Figure 1. “Windowpane” feeding damage on wheat leaf. Source:
Figure 1. “Windowpane” feeding damage on wheat leaf. Source:

Where wheat has emerged, fields need to be checked for fall armyworms. This is especially important because this summer and fall were characterized by very active fall armyworm activity. Reports of fall armyworms infesting recently planted wheat fields in Oklahoma should put southern Kansas farmers on alert as this moth migrates northward from southern states to lay eggs on emerged wheat. Freezing temperatures will kill the larvae, but current forecasts do not call for a freeze in southern Kansas any time soon.

When scouting fields for fall armyworm damage, look for “windowpane” injury caused by tiny larvae chewing on seedling leaves (Figure 1). Each individual field should be scouted in several locations, including the field margins and the interior. The larvae themselves are usually too small to be easily observed after they first hatch, and hide in or around the base of seedlings. Within a few days of hatching, the larvae become large enough to destroy entire leaves.

The suggested treatment threshold is 2-3 actively feeding larvae per linear foot of row in wheat. Fields with 25 to 30 percent of plants with windowpane injury should be re-examined daily and treated immediately if stand establishment appears threatened. Larvae increase in size at an exponential rate, and so do their food requirements. Later instars do the most damage, sometimes destroying entire stands, and are the least susceptible to insecticides. Without treatment, problems can continue until larvae reach maturity or until a killing frost. Thin stands of wheat are especially at risk.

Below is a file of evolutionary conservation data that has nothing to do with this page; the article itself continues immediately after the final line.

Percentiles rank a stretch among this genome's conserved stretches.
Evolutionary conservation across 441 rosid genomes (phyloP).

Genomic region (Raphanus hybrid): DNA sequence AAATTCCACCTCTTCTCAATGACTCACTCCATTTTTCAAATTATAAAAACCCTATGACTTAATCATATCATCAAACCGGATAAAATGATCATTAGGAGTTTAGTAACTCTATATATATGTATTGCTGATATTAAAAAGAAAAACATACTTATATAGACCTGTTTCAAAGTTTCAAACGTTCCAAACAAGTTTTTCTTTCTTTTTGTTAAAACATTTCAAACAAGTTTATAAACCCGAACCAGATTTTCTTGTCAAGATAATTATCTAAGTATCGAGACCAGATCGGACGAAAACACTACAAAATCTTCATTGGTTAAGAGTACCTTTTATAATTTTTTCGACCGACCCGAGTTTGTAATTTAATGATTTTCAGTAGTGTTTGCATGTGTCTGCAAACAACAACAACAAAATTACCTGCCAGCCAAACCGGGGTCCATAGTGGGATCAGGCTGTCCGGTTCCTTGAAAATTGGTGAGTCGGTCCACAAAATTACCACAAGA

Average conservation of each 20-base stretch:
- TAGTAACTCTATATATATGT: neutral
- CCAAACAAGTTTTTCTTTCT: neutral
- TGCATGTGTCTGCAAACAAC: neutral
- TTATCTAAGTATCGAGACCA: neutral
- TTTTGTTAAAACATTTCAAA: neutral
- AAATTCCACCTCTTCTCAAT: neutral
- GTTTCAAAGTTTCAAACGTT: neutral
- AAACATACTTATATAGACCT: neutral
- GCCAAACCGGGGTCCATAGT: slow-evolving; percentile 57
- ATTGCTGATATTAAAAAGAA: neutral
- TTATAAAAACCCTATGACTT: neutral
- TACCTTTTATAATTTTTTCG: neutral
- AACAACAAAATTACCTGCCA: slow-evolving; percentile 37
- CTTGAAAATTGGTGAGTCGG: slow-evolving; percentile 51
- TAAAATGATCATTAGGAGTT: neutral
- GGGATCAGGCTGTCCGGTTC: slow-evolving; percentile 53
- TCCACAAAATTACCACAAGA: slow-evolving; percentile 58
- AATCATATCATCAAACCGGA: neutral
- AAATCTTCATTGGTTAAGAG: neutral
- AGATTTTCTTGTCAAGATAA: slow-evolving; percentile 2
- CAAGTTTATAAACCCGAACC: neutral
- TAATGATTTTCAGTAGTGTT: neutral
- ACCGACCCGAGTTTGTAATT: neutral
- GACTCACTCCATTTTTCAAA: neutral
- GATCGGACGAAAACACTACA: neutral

If a killing frost does not occur soon, fields may require chemical treatment. For treatment options, please refer to the latest K-State Wheat Insect Management guide at:

Leaf damage by early stage army cutworm larvae will look very similar to that of fall armyworms. Army cutworm larvae are even more difficult to see than fall armyworm larvae because they feed mostly at night and hide in the soil. Although army cutworm larvae will grow more slowly than fall armyworm larvae, they will feed throughout the winter (unlike fall armyworm larvae), burrowing in the soil to escape frost and emerging again to feed during spells of warmer weather. 

Army cutworm moths emerge in May and then migrate westward to Colorado where they escape hot summer weather in the mountains.

Mostly the same insecticides are registered for control of both species, but higher rates are recommended for fall armyworm. Any fields with mixed populations should be treated with the fall armyworm rate.  

If you are seeing worm-feeding damage, you need to know what kind of worms you have. The upside down 'Y' on the head capsule of fall armyworms is a distinguishing feature (Figure 3) not shared by army cutworms.

The threshold for treating army cutworms is 5 or more larvae per row foot, provided worms are still small (a certainty at this time of year). However, most damage from this species will occur in the spring and they are difficult to find in the soil while small.